The impossibility of minimizing marriage

A review of Minimizing Marriage: Marriage, Morality and the Law by Elizabeth Brake, Oxford University Press, 288 pages, 2012. $27.50 (paperback).

January 31, 2013 | by Clement Ng
PDF:  The impossibility of minimizing marriage


  1. Blaze Carlson, K. (2012, November 16). The new adultery: Why stepping out is no longer just a man’s game, National Post. Retrieved from
  2. Scruton, R. (2006). Sexual Desire: A Philosophical Investigation. London: Continuum Books.
  3. “Quirkyalone” was coined by author Sasha Cagen, who says “Quirkyalones are people who enjoy being single (but are not opposed to being in a relationship) and prefer being single to dating for the sake of being in a relationship. It’s a mindset. Quirkyalone is not anti-love. It is pro-love. It is not anti-dating. It is anti-compulsory dating. We tend to be romantics. We prefer to be single rather than settle. In fact, the core of quirkyalone is the inability to settle. We spend a significant chunk of our lives single because we hold relationships to a high standard.” Retrieved from
    Author Ethan Watters defines “urban tribes” as “the social networks of friends we create in cities. While tribes can include married couples, they’re usually composed of those who have delayed marriage into their late twenties, thirties and forties. For a time, these tribes can replace our families as our primary social support system. We have inner-connected relationships with people in our tribes, we create rituals with them. Sometimes these rituals are as simple as eating dinner every week at the same restaurant or taking a Memorial Day hiking trip, but these repeated activities result in a sense of group history. Because of this shared history, urban tribes can lose members over time and gain new ones and still feel like the same group.” Retrieved from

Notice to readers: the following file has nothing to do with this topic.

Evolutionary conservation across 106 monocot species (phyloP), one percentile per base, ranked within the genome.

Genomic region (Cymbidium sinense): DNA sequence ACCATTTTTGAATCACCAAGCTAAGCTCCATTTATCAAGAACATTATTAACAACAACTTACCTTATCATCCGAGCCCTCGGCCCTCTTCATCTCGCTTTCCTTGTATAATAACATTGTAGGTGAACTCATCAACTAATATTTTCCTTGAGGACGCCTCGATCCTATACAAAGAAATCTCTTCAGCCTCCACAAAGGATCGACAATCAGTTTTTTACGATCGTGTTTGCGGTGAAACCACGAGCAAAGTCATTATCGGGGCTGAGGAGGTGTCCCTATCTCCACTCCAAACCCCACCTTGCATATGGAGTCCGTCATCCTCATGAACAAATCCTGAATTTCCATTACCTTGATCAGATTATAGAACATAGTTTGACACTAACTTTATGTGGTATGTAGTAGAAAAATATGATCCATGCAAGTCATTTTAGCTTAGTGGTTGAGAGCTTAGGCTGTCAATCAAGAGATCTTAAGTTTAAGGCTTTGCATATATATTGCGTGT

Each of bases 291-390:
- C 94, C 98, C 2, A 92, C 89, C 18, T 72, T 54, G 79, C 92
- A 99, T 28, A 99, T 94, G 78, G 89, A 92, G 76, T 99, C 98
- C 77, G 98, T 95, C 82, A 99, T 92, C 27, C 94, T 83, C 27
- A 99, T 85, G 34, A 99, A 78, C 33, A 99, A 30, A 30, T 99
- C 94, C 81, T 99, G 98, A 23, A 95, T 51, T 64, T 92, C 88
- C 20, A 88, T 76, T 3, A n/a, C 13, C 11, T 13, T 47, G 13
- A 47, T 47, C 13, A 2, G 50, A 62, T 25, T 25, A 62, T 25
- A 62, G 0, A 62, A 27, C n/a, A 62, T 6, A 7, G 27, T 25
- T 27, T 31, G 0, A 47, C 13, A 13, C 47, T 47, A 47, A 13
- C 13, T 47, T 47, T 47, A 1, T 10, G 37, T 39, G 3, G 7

4. Historically, only sexual intercourse was understood to complete marriage, under English law. The earliest recorded mention appears in Statues 2 & 3 of King Edward VI, c. 23 § 2 (1548), “Sentence for Matrimony, commanding Solemnization, Cohabitation, Consummation and Tractation as becometh Man and Wife to have.” This statute carried forward into English several ecclesiastical law principles (mostly transmitted in Latin) that had been observed for centuries.
  5. O’Brien, M.B. (Summer/Fall 2012). Why Liberal Neutrality Prohibits Same-Sex Marriage: Rawls, Political Liberalism, and the Family, The British Journal of American Legal Studies, Vol. 1, No. 2, pp. 429-430. Retrieved from
  6. More specifically, mothers and fathers nurture and discipline in different but complementary ways. See, for example, the sociological evidence summarized in David Poponoe’s Families Without Fathers: Father, Marriage and Children in American Society, (New Brunswick, New Jersey: Transaction Publishers, 2009), Part Three.
  7. Sexual Desire: A Philosophical Investigation, p. 358.